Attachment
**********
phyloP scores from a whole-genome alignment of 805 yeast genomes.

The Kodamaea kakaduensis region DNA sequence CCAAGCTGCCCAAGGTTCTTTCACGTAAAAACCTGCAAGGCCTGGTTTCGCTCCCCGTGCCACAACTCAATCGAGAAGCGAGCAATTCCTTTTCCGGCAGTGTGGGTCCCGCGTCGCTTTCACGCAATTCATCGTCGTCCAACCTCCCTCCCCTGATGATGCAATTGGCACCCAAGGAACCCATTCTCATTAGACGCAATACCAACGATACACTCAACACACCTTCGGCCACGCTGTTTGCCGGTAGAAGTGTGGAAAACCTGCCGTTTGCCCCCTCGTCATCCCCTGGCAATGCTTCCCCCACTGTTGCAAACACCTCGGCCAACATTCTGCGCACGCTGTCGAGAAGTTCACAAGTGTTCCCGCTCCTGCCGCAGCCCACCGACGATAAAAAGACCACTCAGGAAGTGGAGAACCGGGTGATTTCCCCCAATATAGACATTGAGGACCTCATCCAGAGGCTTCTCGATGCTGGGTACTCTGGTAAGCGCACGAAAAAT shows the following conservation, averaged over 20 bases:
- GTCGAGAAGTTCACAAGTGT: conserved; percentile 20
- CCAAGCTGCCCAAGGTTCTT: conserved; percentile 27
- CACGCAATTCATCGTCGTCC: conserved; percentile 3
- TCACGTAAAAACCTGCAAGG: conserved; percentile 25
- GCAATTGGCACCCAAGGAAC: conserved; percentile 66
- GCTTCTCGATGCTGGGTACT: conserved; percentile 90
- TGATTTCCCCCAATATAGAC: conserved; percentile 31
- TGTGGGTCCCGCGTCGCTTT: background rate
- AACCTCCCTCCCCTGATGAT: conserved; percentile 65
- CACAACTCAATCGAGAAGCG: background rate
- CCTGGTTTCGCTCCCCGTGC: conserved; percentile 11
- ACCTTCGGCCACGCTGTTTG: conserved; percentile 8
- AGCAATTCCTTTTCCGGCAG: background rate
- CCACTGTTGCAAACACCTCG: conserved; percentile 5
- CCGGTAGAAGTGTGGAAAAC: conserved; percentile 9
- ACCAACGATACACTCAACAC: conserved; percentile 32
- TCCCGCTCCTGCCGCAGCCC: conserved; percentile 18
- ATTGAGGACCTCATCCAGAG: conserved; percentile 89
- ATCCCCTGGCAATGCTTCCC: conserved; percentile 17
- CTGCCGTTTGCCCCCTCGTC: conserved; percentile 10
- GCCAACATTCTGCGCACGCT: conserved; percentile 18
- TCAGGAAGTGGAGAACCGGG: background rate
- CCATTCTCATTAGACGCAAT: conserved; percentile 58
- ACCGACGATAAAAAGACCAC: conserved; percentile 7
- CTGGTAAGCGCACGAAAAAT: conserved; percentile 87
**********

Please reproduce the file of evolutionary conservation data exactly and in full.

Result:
phyloP scores from a whole-genome alignment of 805 yeast genomes.

The Kodamaea kakaduensis region DNA sequence CCAAGCTGCCCAAGGTTCTTTCACGTAAAAACCTGCAAGGCCTGGTTTCGCTCCCCGTGCCACAACTCAATCGAGAAGCGAGCAATTCCTTTTCCGGCAGTGTGGGTCCCGCGTCGCTTTCACGCAATTCATCGTCGTCCAACCTCCCTCCCCTGATGATGCAATTGGCACCCAAGGAACCCATTCTCATTAGACGCAATACCAACGATACACTCAACACACCTTCGGCCACGCTGTTTGCCGGTAGAAGTGTGGAAAACCTGCCGTTTGCCCCCTCGTCATCCCCTGGCAATGCTTCCCCCACTGTTGCAAACACCTCGGCCAACATTCTGCGCACGCTGTCGAGAAGTTCACAAGTGTTCCCGCTCCTGCCGCAGCCCACCGACGATAAAAAGACCACTCAGGAAGTGGAGAACCGGGTGATTTCCCCCAATATAGACATTGAGGACCTCATCCAGAGGCTTCTCGATGCTGGGTACTCTGGTAAGCGCACGAAAAAT shows the following conservation, averaged over 20 bases:
- GTCGAGAAGTTCACAAGTGT: conserved; percentile 20
- CCAAGCTGCCCAAGGTTCTT: conserved; percentile 27
- CACGCAATTCATCGTCGTCC: conserved; percentile 3
- TCACGTAAAAACCTGCAAGG: conserved; percentile 25
- GCAATTGGCACCCAAGGAAC: conserved; percentile 66
- GCTTCTCGATGCTGGGTACT: conserved; percentile 90
- TGATTTCCCCCAATATAGAC: conserved; percentile 31
- TGTGGGTCCCGCGTCGCTTT: background rate
- AACCTCCCTCCCCTGATGAT: conserved; percentile 65
- CACAACTCAATCGAGAAGCG: background rate
- CCTGGTTTCGCTCCCCGTGC: conserved; percentile 11
- ACCTTCGGCCACGCTGTTTG: conserved; percentile 8
- AGCAATTCCTTTTCCGGCAG: background rate
- CCACTGTTGCAAACACCTCG: conserved; percentile 5
- CCGGTAGAAGTGTGGAAAAC: conserved; percentile 9
- ACCAACGATACACTCAACAC: conserved; percentile 32
- TCCCGCTCCTGCCGCAGCCC: conserved; percentile 18
- ATTGAGGACCTCATCCAGAG: conserved; percentile 89
- ATCCCCTGGCAATGCTTCCC: conserved; percentile 17
- CTGCCGTTTGCCCCCTCGTC: conserved; percentile 10
- GCCAACATTCTGCGCACGCT: conserved; percentile 18
- TCAGGAAGTGGAGAACCGGG: background rate
- CCATTCTCATTAGACGCAAT: conserved; percentile 58
- ACCGACGATAAAAAGACCAC: conserved; percentile 7
- CTGGTAAGCGCACGAAAAAT: conserved; percentile 87